Tech

Infrastructure bill could open the door to younger truck drivers


The available pool of truck drivers may soon expand.


Volvo

It seems everything is in short supply these days, from computer chips to childcare to retail workers. Even truck drivers are apparently hard to come by, which is a critical issue because so many goods are transported on the nation’s highways. To alleviate this deficit, the federal government is looking to expand who’s allowed to drive over-the-road trucks.

Right now, most states allow 18-year-olds to pilot big rigs, however, federal law prevents them from crossing state lines until they’re 21, which is a major restriction. Fortunately, this situation could soon change. Part of the infrastructure bill approved by the Senate last month includes the Apprenticeship Pilot Program, a provision that, along with certain restrictions, would allow 18- to 20-year-olds to drive commercial trucks across state lines, enlarging the pool of potential drivers in hopes of alleviating the shortage.

Candidates younger than 21 would need to have a commercial driver’s license (duh) and meet other more-stringent requirements. According to this proposed legislation, “The apprentice shall complete 120 hours of on-duty time, of which not less than 80 hours shall be driving time in a commercial motor vehicle.” They must also be capable of safely driving on interstate highways, rural roads and in city traffic, pretty important stuff. After completing the initial 120-hour stint, apprentices are subject to another more-stringent probationary period lasting 280 hours. Of course, it includes more driving, but also focuses on other aspects of long-haul trucking, such as backing and maneuvering in tight spaces, how to refuel a big rig and pre-trip planning, among many other things.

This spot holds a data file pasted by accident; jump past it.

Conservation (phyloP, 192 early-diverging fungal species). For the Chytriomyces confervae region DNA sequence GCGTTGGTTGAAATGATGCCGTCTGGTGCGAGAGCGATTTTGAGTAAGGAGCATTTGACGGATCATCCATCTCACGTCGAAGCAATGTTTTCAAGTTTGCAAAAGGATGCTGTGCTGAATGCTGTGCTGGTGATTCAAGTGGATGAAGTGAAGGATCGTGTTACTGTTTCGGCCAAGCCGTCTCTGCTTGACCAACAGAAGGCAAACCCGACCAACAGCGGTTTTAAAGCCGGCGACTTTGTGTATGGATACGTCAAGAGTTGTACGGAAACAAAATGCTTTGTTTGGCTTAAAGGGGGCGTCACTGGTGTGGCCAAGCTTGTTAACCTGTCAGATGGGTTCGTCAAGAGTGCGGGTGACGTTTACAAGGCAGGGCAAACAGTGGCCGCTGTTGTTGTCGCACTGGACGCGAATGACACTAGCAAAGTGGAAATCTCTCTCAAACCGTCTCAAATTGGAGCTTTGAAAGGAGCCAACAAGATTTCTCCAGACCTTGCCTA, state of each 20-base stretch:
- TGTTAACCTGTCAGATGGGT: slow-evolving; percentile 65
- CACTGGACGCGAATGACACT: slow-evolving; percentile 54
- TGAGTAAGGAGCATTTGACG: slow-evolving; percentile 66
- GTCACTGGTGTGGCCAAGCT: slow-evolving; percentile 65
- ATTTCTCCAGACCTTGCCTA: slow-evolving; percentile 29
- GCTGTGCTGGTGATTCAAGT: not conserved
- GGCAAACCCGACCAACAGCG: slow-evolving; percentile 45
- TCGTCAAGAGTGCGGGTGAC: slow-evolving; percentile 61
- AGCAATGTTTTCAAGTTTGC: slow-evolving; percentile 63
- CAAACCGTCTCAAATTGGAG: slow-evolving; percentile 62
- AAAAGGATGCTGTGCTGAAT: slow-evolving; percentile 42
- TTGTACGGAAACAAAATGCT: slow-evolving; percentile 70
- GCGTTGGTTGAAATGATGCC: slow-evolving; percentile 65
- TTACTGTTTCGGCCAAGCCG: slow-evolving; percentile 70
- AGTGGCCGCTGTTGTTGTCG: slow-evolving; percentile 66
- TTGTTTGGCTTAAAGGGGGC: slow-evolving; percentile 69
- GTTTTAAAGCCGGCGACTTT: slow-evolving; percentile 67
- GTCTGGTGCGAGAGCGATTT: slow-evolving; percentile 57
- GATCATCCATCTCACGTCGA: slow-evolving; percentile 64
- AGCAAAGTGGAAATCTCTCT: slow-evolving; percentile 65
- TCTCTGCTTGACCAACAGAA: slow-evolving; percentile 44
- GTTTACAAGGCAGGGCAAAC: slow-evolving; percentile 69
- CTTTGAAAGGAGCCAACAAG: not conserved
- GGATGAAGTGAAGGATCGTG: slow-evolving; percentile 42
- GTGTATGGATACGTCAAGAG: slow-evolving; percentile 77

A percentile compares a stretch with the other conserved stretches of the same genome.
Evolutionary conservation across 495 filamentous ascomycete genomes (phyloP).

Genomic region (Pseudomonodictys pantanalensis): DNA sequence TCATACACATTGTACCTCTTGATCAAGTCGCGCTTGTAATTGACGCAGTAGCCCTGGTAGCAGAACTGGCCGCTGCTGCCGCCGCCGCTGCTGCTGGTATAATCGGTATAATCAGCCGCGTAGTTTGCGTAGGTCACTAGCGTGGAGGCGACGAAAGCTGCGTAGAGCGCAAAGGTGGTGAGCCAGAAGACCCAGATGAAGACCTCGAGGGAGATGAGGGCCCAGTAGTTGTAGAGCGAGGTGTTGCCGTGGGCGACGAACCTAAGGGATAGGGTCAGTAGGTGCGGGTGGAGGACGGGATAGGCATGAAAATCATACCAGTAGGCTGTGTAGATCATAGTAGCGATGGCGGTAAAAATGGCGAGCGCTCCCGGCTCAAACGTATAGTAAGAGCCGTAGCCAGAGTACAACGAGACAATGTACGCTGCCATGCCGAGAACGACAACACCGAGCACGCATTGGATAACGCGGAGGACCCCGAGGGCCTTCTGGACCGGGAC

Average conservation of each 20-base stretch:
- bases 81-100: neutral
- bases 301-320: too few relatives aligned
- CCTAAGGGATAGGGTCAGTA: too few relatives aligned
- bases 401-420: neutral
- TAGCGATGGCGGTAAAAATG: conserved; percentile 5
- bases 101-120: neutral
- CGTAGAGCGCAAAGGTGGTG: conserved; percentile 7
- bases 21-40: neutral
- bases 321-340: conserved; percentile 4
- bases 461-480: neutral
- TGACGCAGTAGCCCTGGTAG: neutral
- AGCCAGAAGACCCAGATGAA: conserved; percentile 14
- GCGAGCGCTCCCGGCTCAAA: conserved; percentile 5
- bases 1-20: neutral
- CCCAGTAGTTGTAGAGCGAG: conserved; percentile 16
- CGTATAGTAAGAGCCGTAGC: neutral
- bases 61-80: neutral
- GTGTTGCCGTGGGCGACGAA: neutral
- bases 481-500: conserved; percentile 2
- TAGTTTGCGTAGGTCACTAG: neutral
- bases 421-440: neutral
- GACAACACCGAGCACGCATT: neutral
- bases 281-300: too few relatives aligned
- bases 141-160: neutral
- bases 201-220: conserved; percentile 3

During both probationary periods, drivers face certain restrictions. They can only operate trucks with automatic transmissions, are fitted with collision-mitigation technology and are governed to 65 mph.

According to some sources, expanding the pool of eligible drivers will do little to alleviate the shortage. Long hours, difficult conditions and extended periods away from home lead many truck drivers to switch to other blue-collar fields, such as construction. On the other hand, some say there isn’t a shortage of drivers at all; rather, turnover is the real issue. Drivers are leaving as quickly as new ones are joining the field, which means there’s never a surplus. Offering higher pay and benefits or doing more to retain existing drivers might be a better path forward.

Still, opening the door to more and younger commercial drivers isn’t necessarily a bad thing. In fact, it could help in the long run.


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